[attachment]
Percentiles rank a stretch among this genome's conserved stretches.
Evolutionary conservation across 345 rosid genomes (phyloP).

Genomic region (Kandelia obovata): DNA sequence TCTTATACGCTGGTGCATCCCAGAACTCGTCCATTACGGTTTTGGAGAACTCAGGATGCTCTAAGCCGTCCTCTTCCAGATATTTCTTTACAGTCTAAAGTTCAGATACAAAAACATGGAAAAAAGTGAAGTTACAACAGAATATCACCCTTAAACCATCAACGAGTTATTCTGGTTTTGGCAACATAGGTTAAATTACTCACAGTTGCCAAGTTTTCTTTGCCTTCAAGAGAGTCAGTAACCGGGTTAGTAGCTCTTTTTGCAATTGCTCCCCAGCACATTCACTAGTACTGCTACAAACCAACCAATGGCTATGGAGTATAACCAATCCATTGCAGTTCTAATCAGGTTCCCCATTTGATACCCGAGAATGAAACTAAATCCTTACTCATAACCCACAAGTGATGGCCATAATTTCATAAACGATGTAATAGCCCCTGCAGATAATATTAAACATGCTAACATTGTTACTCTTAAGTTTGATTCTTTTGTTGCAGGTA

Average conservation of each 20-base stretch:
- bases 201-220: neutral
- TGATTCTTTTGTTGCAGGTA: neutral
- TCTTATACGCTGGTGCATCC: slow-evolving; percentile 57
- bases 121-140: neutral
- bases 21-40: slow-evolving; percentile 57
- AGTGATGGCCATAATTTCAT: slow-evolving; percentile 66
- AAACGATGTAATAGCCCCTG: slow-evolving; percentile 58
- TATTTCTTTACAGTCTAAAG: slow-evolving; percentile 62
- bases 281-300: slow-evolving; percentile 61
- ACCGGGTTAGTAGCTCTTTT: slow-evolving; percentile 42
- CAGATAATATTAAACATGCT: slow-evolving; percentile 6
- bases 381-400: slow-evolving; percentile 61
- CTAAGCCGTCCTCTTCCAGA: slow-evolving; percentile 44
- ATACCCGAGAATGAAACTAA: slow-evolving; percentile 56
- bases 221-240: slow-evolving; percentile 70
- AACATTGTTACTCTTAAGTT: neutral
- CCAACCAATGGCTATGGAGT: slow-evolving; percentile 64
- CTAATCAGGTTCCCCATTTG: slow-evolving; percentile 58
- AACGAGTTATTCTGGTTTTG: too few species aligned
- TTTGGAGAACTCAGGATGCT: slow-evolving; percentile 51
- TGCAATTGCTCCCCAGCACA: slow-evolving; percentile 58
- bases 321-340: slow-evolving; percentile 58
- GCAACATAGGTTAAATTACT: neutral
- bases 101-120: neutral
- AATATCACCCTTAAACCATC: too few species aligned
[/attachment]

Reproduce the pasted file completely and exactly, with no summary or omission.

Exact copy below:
Percentiles rank a stretch among this genome's conserved stretches.
Evolutionary conservation across 345 rosid genomes (phyloP).

Genomic region (Kandelia obovata): DNA sequence TCTTATACGCTGGTGCATCCCAGAACTCGTCCATTACGGTTTTGGAGAACTCAGGATGCTCTAAGCCGTCCTCTTCCAGATATTTCTTTACAGTCTAAAGTTCAGATACAAAAACATGGAAAAAAGTGAAGTTACAACAGAATATCACCCTTAAACCATCAACGAGTTATTCTGGTTTTGGCAACATAGGTTAAATTACTCACAGTTGCCAAGTTTTCTTTGCCTTCAAGAGAGTCAGTAACCGGGTTAGTAGCTCTTTTTGCAATTGCTCCCCAGCACATTCACTAGTACTGCTACAAACCAACCAATGGCTATGGAGTATAACCAATCCATTGCAGTTCTAATCAGGTTCCCCATTTGATACCCGAGAATGAAACTAAATCCTTACTCATAACCCACAAGTGATGGCCATAATTTCATAAACGATGTAATAGCCCCTGCAGATAATATTAAACATGCTAACATTGTTACTCTTAAGTTTGATTCTTTTGTTGCAGGTA

Average conservation of each 20-base stretch:
- bases 201-220: neutral
- TGATTCTTTTGTTGCAGGTA: neutral
- TCTTATACGCTGGTGCATCC: slow-evolving; percentile 57
- bases 121-140: neutral
- bases 21-40: slow-evolving; percentile 57
- AGTGATGGCCATAATTTCAT: slow-evolving; percentile 66
- AAACGATGTAATAGCCCCTG: slow-evolving; percentile 58
- TATTTCTTTACAGTCTAAAG: slow-evolving; percentile 62
- bases 281-300: slow-evolving; percentile 61
- ACCGGGTTAGTAGCTCTTTT: slow-evolving; percentile 42
- CAGATAATATTAAACATGCT: slow-evolving; percentile 6
- bases 381-400: slow-evolving; percentile 61
- CTAAGCCGTCCTCTTCCAGA: slow-evolving; percentile 44
- ATACCCGAGAATGAAACTAA: slow-evolving; percentile 56
- bases 221-240: slow-evolving; percentile 70
- AACATTGTTACTCTTAAGTT: neutral
- CCAACCAATGGCTATGGAGT: slow-evolving; percentile 64
- CTAATCAGGTTCCCCATTTG: slow-evolving; percentile 58
- AACGAGTTATTCTGGTTTTG: too few species aligned
- TTTGGAGAACTCAGGATGCT: slow-evolving; percentile 51
- TGCAATTGCTCCCCAGCACA: slow-evolving; percentile 58
- bases 321-340: slow-evolving; percentile 58
- GCAACATAGGTTAAATTACT: neutral
- bases 101-120: neutral
- AATATCACCCTTAAACCATC: too few species aligned